Life after an ESOS audit
Organisations that had to comply with the Energy Savings Opportunity Scheme (ESOS) will have recently completed their energy audits. Yasir Sheikh of Trend Control Systems, examines what companies should do next to address any recommendations for lowering consumption.
It was in 2014 that the Government announced the introduction of the Energy Savings Opportunity Scheme (ESOS), its initiative for implementing Article 8 of the European Union (EU) Energy Efficiency Directive. It is now mandatory for ‘large enterprises’ employing 250 or more staff, or that have an annual turnover in excess of €50 million, to complete regular energy audits.
The Government believes that as well as making a significant contribution to its energy-efficiency strategy, ESOS will drive the take-up of energy-efficiency measures amongst businesses, thereby enhancing their competitiveness and contributing to the wider growth agenda. It is also of the view that it will help to balance the UK’s future energy demand and supply needs.
Over 9000 of the UK’s biggest companies are required to comply, and an ESOS assessment must be reviewed by a board level director and approved by a lead assessor. Companies will have had to measure total energy consumption for buildings, industrial processes and transport, identify areas of significant use, make cost-effective recommendations for lowering consumption and report compliance to the Environment Agency.
Government figures suggest any action taken as a result of findings from ESOS audits could lead to an average 0.7% saving per enterprise, which is expected to provide a net positive benefit to the UK of between £800 million and £3 billion, with a central estimate of £1.9 billion between 2015 and 2030.
According to the Carbon Trust, 20% of an organisation's annual energy costs are wasted through the use of inefficient equipment. Trend’s own research has discovered that as much as 39% of energy is wasted within the workplace. It’s a shocking statistic and highlights the fact that huge amounts of money are being tipped down the drain every day, and an inefficient BEMS can contribute to this figure.
Buildings are constantly evolving environments, so any change to layouts and occupancy patterns can make what was once a perfectly adequate BEMS completely ineffective. Combine this with incorrectly configured calendars and setpoints, conflicting heating and cooling technology, incorrectly calibrated control loops, valves, actuators and sensors, and the problems are obvious.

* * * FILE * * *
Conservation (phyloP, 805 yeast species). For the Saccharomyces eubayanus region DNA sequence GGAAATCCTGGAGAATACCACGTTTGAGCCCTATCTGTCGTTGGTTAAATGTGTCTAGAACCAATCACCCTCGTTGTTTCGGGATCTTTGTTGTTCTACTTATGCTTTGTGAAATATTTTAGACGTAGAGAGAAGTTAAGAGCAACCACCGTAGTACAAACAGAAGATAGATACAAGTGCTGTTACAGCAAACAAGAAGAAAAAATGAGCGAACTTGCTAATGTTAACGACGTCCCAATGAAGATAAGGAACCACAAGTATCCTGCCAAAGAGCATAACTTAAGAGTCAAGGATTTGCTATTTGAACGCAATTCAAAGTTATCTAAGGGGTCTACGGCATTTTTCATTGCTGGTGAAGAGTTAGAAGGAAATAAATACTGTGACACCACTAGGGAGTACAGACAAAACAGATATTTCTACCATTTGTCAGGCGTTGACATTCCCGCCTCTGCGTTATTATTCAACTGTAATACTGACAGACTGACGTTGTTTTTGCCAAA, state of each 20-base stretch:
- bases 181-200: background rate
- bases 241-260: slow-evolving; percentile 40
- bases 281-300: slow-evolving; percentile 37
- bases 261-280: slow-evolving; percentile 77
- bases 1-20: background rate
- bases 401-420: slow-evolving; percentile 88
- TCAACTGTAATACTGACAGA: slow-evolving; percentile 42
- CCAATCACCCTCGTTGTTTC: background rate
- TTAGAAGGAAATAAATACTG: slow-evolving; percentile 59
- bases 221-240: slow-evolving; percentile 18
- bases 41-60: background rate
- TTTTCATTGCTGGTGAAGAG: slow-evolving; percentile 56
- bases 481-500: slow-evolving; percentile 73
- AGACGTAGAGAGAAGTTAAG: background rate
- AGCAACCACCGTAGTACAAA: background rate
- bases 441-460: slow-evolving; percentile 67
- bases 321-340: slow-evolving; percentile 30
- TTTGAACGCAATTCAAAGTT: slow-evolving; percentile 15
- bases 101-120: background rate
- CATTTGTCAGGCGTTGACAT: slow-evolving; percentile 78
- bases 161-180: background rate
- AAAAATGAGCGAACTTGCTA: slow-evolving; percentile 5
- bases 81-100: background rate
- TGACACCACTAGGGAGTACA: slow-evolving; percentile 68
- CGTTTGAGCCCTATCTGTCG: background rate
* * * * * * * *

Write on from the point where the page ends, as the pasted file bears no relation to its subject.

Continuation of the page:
Similarly, performing reactive and ad-hoc maintenance can lead to unexpected costs, while poorly functioning equipment can drive up energy bills and CO2 emissions. It’s why a growing number of organisations are benefitting from a remotely monitored and centralised BEMS solution that is specifically tailored to their needs. This allows building services to be investigated and controlled off-site, not just by making time and setpoint changes, but also by carrying out remote diagnostics, configuring temporary fixes, addressing any energy-related problems and predicting ways that equipment could be used more efficiently through data analysis.
However, although we live in an age of ‘big data’ it is estimated by IDC that only 0.5% of all data collected is ever analysed. Certainly, some building owners and managers have convinced themselves that because the ability to gather huge amounts of data is there, then they must do it. Ultimately, collecting data from a BEMS just for the sake of it is a pointless exercise; it’s what you do with it that counts.
Organisations need to home in on high value, 'target-rich' data that can lead to positive change if it is given the appropriate analysis and follow-up action.
A good starting point is to monitor consumption and then use analytical software to collate, decipher and present the information in a meaningful format. Some solutions can even ‘learn’ how a building operates and automatically adjust control parameters by running algorithms that optimise efficiency, while smart strategies can initiate demand response, so that plant uses less energy during high peak periods.
This leads to potential opportunities for forward-thinking installation companies, which can capitalise on ESOS by helping organisations gather energy usage data and become more efficient by optimising the use of their building energy management systems (BEMS).
ESOS is just the latest in a range of schemes designed to reduce energy usage. Its success depends on whether the boards of the nation’s largest organisations decide to act upon the recommendations outlined in their audits. If they do, then the role of the BEMS will become even more vital, so maintaining it on a regular basis via physical or remote monitoring will help maximise any energy and cost saving opportunities provided by this technology.
Yasir Sheikh is global head of energy development at Trend Control Systems.